When Cindy Jenkins lived in Parkville, she knew just about all of the area's up-and-coming young athletes. After moving to Fallston four years ago, though, Jenkins didn't see much of them anymore.
Last weekend, the Fallston sophomore ran into some of those girls from her old neighborhood. Only this time they were wearing Loch Raven lacrosse uniforms. And, the old friends dealt Jenkins and her Fallston teammates a 14-9 loss in the state Class 1A/2A girls lacrosse championshiplast Saturday at Catonsville Community College.
"I knew half the team," said Jenkins, who turned 16 yesterday. "It was really difficult, because I wanted to show them I'm just as good as you guys are."
The Cougars (14-1) were just as good as Loch Raven in the 6-6 first half. But the Raiders (13-0) blew the game openin the second half.
Jenkins scored three goals, but she ended up watching much of the game from the other end of the field. The Raiders dominated the midfield in the second half, negating the transition game of the Harford County champs.
Loch Raven took 12 shots beforeFallston managed a single one and the Raiders scored the first eightgoals of the half. Jenkins scored two of her goals late in the second half and assisted Cindy Hudson for another. Elise Andrews (two), Meghan Williams (two) and Laura Rocchio had first-half goals.
"We were disappointed that we didn't win," said Jenkins. "But we did much better than anyone expected us to. For a team with only 14 players to make it to the state championships, you've accomplished something there."
For Jenkins, the road to the state title game began a long time ago. With such an athletic family, she couldn't miss a sporting influence. She also plays basketball and soccer at Fallston.
Her father, Curtis Jenkins, ran track and wrestled at Parkville High and hermother, Carol, played tennis and basketball there. Brother, Daniel, 18, wrestles at Clemson University. Sister, Courtney, 12, is just getting started in lacrosse.
Jenkins' own lacrosse roots run much deeper. She began at age 6 -- in boys lacrosse.
"There was no girls lacrosse," she said. "My brother played, so my parents asked if I could. I played for four years, but it was just clinic. When I got to 9-10, my parents wouldn't let me play any more. It wasn't clinic anymore, and the physical side of the game was coming out."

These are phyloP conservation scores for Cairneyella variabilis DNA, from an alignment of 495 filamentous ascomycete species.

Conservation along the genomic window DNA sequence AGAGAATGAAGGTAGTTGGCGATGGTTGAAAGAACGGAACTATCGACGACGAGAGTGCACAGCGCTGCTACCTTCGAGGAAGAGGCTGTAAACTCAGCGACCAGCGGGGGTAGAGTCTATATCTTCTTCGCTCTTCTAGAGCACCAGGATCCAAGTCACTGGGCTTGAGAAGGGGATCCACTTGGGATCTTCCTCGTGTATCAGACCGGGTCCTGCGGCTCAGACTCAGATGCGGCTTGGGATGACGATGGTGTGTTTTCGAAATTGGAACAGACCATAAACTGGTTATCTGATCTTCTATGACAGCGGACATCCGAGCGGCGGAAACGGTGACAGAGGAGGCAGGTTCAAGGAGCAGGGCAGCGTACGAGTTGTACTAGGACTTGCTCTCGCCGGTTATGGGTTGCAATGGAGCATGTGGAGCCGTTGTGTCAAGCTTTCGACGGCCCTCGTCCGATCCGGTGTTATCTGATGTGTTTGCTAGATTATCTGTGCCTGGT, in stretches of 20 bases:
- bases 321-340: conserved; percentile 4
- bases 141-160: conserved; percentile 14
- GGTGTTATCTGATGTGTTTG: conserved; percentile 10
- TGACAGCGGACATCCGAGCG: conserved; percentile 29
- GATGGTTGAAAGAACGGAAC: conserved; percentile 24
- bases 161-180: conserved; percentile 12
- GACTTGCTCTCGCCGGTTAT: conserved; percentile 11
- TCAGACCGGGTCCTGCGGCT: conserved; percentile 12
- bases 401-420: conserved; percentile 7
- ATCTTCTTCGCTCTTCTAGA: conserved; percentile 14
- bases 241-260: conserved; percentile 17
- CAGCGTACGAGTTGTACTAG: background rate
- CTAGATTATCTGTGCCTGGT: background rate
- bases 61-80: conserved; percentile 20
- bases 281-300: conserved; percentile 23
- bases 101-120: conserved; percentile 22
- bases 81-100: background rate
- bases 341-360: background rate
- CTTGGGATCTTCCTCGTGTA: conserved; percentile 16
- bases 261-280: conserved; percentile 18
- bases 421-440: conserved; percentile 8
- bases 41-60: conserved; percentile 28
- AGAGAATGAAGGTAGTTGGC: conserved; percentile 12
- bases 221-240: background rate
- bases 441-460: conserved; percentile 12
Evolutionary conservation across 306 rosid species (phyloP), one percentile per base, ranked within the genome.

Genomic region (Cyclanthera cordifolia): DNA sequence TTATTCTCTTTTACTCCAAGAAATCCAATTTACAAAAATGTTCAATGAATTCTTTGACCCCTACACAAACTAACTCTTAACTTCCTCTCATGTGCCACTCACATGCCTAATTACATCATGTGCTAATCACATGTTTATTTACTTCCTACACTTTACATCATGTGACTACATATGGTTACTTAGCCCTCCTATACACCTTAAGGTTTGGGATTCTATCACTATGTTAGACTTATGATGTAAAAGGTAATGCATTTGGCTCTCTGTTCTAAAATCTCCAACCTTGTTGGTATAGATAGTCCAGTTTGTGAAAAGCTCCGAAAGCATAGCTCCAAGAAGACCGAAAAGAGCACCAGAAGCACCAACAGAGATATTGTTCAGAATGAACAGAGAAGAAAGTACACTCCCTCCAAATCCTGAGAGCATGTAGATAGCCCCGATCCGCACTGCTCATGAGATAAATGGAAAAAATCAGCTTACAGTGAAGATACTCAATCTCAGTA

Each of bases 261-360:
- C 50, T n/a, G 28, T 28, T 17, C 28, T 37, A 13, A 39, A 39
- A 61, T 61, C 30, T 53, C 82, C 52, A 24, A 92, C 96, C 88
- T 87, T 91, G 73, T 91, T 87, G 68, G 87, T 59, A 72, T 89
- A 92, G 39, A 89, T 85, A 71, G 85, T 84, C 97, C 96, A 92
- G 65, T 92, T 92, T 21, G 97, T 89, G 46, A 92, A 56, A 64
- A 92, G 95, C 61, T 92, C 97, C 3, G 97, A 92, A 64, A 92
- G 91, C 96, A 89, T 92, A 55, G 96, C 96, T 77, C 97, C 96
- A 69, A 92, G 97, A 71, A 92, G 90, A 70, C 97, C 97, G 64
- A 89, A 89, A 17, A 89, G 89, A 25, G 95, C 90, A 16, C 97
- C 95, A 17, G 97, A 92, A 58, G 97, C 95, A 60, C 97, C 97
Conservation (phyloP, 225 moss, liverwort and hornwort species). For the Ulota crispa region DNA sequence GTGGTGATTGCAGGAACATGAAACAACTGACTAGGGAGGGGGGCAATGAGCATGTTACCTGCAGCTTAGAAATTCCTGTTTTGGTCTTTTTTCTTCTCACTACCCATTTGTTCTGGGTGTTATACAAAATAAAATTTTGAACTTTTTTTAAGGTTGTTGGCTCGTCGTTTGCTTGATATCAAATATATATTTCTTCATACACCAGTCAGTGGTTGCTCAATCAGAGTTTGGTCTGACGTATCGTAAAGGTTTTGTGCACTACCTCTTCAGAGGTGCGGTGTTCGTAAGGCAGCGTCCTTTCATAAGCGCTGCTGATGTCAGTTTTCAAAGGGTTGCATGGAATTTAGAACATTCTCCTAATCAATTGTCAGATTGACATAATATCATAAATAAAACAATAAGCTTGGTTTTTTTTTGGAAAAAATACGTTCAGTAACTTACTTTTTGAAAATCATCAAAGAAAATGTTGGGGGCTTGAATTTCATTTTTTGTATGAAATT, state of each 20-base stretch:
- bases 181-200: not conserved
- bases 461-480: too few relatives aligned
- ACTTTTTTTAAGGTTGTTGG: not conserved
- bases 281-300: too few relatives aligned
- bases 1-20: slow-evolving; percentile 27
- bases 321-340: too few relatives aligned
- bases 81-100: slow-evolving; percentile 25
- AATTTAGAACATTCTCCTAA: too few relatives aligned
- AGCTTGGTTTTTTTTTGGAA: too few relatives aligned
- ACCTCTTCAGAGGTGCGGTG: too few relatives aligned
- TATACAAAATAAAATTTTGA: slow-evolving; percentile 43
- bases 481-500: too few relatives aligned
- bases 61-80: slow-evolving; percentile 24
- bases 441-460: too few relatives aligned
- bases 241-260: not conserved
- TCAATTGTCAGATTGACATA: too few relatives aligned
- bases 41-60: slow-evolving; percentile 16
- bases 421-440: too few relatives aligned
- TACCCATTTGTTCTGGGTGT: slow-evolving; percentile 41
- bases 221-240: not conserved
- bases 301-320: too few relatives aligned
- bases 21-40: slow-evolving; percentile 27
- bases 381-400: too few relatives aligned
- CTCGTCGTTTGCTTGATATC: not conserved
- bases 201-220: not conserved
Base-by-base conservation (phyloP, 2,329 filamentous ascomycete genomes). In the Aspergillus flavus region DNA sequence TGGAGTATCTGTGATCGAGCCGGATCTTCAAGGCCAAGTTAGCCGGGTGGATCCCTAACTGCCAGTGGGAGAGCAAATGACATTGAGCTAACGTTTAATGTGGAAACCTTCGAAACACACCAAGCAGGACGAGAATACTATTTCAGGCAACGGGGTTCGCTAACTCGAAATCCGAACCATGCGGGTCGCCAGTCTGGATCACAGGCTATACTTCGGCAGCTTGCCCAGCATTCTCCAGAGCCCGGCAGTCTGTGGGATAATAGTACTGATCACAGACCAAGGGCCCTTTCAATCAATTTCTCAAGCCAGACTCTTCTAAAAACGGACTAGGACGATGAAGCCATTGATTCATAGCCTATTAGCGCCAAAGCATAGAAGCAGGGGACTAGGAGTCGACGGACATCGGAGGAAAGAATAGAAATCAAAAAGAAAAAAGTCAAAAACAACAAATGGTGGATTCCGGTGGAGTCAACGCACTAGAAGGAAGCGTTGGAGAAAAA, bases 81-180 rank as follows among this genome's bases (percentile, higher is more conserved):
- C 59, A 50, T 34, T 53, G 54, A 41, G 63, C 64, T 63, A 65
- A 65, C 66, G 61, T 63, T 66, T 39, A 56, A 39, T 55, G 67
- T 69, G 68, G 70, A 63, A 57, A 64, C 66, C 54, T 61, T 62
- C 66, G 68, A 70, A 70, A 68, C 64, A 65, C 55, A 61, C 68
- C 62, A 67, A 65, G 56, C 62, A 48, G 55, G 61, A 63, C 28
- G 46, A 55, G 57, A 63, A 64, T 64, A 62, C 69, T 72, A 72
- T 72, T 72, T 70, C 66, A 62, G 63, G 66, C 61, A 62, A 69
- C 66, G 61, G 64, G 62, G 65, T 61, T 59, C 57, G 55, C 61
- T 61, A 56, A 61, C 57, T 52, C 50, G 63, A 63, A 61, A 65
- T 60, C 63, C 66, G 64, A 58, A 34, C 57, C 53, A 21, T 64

Jenkins switched to softball for a few years, but when she moved to Fallston she joined a recreation girls lacrosse team as a seventh grader.
Although her parents have always supported and encouraged her, she got an extra boost from her aunt, Lynda Slyder, who coaches the girls lacrosse team at Overlea High School.
Slyder, who bought Jenkins her first girls lacrosse stick, noticed her niece's potential early.
"I knew when she was a lot younger that she had a lot of ability," said Slyder, who enrolled Jenkins in Bob Scott's lacrosse camp at Johns Hopkins as an eighth grader.
"She's a real serious type of kid. It's her personality that she has to do the best she can do. She works realhard, sometimes to a fault. I hope she enjoys it as much as I would like her to."
Jenkins enjoys the game enough to play all summer inthe Baltimore Metro Women's Lacrosse League. The last two years withSlyder's guidance, she went to camp at Penn State, where she hopes to play her college lacrosse.
This year, Jenkins will reluctantly skip Penn State for camps at Delaware and another college site she hasn't chosen. Slyder and Fallston coach Nancy Ferguson advised Jenkins to attend different camps for more exposure -- even though she's justa sophomore.
"The name of the game is getting your name around," said Ferguson. "Academically, she's up there. She's so coachable. She's what you dream of as a coach."
Jenkins has always pushed herself to improve even though she has a natural advantage that most of herpeers do not. She is left-handed.
Defenders think they are forcing her to her weak side, but it is Jenkins' strong side.
"Most defenses are geared to a right-handed person," explained Ferguson. "They have to restructure their entire defense and you usually can't do that within a game."
In true Jenkins style, she is trying hard to master shooting, catching and passing with her right hand, something shewill need to be a good college player.
This past year, Jenkins did well enough from the left. She scored 65 goals and had 19 assists.
Even though she was the only sophomore starter this year, Jenkins had the experience to run the offense.
"Everyone has total respectfor her," said Ferguson. "Sometimes you can have a problem with the older kids, but I haven't seen any of that. She is very unselfish andshe's so low key."
"I like having that role," said Jenkins, "but I want everybody else to have a chance. It's a team sport. Everybody has to be in
volved in order for you to win."